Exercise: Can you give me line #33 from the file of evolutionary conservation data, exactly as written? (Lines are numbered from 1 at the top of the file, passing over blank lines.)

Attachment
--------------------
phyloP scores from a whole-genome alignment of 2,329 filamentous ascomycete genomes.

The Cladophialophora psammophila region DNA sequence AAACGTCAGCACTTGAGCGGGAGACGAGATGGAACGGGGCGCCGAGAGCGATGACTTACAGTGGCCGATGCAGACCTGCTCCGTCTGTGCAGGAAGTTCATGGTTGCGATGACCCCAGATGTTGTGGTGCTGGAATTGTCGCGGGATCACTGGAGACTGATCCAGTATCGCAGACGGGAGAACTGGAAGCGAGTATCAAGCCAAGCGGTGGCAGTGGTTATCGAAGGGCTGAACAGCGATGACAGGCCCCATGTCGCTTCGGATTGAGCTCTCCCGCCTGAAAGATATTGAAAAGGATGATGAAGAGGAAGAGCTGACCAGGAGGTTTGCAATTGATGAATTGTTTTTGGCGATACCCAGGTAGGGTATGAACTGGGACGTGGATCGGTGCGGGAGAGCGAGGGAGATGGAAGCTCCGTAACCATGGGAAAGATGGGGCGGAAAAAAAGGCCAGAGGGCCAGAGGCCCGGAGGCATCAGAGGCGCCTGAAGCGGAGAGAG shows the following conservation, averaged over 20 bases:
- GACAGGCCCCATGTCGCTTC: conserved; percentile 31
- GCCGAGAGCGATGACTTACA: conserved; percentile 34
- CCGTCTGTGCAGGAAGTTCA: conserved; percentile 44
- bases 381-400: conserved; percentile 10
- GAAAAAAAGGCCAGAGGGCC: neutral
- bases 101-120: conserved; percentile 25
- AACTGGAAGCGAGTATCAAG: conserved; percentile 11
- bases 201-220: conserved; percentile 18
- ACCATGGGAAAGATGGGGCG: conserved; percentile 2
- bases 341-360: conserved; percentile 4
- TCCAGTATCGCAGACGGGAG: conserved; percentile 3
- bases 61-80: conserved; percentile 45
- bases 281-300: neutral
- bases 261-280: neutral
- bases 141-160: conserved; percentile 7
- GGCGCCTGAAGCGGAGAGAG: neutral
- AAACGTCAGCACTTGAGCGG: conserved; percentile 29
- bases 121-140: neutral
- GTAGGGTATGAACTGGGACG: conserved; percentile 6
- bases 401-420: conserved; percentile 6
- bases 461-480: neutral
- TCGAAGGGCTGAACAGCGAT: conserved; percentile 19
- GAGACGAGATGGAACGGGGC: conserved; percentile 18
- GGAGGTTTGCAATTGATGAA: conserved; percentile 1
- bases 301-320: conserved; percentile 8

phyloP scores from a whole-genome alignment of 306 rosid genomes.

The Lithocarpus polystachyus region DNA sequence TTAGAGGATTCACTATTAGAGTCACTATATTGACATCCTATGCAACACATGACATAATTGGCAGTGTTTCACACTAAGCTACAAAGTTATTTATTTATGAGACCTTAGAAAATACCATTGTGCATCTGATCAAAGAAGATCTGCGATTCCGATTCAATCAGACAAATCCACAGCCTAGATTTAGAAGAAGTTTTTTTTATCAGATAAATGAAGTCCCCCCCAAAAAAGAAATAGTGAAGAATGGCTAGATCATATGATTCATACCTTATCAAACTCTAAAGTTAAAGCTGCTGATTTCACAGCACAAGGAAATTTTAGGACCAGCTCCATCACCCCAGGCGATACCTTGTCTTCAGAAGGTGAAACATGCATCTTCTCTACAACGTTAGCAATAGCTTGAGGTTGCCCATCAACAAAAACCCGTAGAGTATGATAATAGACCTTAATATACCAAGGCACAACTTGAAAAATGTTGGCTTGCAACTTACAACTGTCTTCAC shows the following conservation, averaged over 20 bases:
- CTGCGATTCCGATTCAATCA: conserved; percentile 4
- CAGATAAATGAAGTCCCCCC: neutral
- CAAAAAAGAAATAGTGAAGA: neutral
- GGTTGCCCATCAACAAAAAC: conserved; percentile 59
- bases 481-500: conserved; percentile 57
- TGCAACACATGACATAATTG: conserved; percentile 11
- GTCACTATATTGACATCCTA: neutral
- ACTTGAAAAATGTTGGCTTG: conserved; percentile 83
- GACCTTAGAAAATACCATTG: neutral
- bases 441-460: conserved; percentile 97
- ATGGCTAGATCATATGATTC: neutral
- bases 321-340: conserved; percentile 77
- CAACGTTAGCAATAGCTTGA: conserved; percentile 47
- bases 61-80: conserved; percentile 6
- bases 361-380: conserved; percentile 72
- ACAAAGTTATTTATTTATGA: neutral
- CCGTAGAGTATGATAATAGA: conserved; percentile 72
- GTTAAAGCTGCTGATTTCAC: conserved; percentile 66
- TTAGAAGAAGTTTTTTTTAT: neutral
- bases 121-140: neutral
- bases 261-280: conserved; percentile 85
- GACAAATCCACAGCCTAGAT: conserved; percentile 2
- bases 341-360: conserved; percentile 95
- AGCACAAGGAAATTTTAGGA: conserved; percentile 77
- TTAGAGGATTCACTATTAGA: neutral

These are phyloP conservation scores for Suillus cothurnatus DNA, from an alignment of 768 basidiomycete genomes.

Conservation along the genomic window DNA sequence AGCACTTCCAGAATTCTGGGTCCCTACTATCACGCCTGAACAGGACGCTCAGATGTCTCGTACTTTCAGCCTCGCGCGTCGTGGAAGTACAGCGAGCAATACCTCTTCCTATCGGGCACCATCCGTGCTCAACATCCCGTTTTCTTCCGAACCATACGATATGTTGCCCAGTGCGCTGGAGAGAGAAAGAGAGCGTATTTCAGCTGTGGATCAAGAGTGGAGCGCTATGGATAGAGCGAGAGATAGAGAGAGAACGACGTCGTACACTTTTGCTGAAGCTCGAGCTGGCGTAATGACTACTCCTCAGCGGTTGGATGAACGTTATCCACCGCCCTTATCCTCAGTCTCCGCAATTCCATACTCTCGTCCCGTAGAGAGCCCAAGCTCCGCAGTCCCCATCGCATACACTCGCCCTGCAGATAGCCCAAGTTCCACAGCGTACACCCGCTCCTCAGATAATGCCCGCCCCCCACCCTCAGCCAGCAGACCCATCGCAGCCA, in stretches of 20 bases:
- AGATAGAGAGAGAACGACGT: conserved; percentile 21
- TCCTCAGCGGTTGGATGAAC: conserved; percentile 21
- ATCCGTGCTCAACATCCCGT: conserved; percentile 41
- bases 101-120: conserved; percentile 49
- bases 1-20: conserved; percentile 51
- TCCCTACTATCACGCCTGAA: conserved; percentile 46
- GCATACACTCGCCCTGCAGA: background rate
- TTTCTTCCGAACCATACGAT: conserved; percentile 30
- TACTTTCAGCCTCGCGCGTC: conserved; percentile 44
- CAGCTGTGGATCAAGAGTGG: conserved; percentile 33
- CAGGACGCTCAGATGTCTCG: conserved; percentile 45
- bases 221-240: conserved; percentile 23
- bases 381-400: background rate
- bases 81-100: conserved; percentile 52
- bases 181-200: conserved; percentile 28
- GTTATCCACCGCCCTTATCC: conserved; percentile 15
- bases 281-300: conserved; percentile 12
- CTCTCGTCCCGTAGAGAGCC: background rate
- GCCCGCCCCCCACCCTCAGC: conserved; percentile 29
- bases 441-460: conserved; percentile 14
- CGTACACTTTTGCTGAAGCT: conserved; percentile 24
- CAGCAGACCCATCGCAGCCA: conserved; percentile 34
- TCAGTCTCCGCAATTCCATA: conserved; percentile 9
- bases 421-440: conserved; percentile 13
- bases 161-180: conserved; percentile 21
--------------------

- GGTTGCCCATCAACAAAAAC: conserved; percentile 59